Like “Spider-Man: No Way Home,” much pleasure is derived here from pulling various iterations of beloved characters back into the mix, the filmmakers reaching all the way to the 1950s (unless it flashed by, they missed a fun opportunity to show Ben Affleck as Superman in the George Reeves biopic “Hollywoodland”).  When The Flash goes back in time, it is represented as if he is in the center of a ‘Defending Your Life”-like arena, memories ‘seated’ in the stadium.  Eventually things spin so far out of control, we see giant orbs encased in what look like reels of film strips, each showing alternate versions of Barry’s world, a treat for future at home freeze framing.

Miller, who as The Flash moves like a speed skater, distinguishes his Barrys by playing the initial one as a socially awkward nerd who yearns for former college classmate Iris West (Kiersey Clemons) while the second is a rash and irresponsible teenager who has a date with her that night.        But while Miller’s hyperactive performance conveys both Barry and his well suited super powers, nothing he does is as enjoyable as revisiting Keaton stating ‘I’m Batman.’   

Robin's Review: C+

Barry Allen (Ezra Miller) was struck by lightning and given the power of super speed. When he learns that his ability will allow him to travel back in time, he vows to bring back his dead mother and free his dad from prison for her murder. But, the cost of this plan proves far too high for “The Flash.”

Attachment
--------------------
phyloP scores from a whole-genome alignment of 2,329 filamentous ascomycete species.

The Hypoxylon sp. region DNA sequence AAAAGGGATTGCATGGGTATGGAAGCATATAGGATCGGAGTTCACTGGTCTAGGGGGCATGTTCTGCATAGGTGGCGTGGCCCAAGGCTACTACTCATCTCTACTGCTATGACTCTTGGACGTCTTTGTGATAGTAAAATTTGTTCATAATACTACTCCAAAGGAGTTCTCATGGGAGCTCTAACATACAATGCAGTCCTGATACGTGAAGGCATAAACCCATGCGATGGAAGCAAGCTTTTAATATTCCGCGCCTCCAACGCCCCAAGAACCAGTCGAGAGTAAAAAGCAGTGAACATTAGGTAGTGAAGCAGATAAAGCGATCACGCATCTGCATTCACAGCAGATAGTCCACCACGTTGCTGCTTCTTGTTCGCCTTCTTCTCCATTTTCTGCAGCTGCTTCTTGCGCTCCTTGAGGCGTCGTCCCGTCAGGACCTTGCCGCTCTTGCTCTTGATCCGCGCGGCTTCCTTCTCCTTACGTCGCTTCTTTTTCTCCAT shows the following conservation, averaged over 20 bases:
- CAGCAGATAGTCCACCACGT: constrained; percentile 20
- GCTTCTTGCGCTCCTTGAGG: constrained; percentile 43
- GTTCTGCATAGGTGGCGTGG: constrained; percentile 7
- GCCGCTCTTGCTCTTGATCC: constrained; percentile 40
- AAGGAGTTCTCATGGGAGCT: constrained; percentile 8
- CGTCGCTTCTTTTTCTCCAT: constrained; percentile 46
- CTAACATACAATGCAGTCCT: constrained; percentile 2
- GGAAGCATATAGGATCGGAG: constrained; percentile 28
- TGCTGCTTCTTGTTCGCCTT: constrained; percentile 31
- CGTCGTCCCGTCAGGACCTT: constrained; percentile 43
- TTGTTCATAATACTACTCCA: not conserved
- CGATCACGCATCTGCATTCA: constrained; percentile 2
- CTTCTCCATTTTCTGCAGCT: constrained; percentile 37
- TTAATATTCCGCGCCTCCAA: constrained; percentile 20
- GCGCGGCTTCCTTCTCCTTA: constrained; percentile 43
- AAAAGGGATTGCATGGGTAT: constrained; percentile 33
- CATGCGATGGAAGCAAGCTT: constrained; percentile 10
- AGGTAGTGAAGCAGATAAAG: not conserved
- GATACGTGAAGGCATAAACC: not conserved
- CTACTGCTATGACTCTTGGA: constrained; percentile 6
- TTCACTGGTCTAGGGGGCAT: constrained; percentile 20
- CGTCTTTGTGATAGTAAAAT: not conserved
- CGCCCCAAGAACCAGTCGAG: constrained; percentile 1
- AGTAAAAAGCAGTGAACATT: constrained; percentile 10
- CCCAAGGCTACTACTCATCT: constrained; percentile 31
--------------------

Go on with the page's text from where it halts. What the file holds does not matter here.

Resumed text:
I do not know much about the Flash or his speedy adventures – my knowledge about the comic book character come from episodes of “The Big Bang Theory.” So, I went into seeing “The Flash” with wide open and innocent eyes. As such, it is an interesting collision of the characters of the DCEU and the paradox of time travel.

Barry, now knowing his ability to span time, plans to use this power to go back and make the change to ensure his mom lives, On the way, he bumps into the 2013-Barry – violating one of the “rules” of time travel: do not come in contact with yourself, it could be disastrous. But, the time paradox rules are placed aside in favor of story.

We should be used to the idea of multi-verses with our copious exposure over the years to the DC comics’ universes. Here, as in the recent “Spider-Man: Across the Spider-Verse,” we get to meet multiple versions of Batman and Super Man (even George Reeves, televisions Super Man from 1952 to ’58, gets a cameo spot as the Man of Steel”.) This will keep the fans occupied as they tick off all the super hero players and who played them.

One of the things that hurt this entry into the DCEU is the chintzy special effects and animation, which fail in comparison the latest Spider-Man. This is too bad because the movie runs for two and a half hours, making interesting special F/X an essential. But, the nuance of the time travel paradox and what a change in the past can do to the present I always find intriguing.

Warner Brothers opens "The Flash" in theaters on 6/16/23.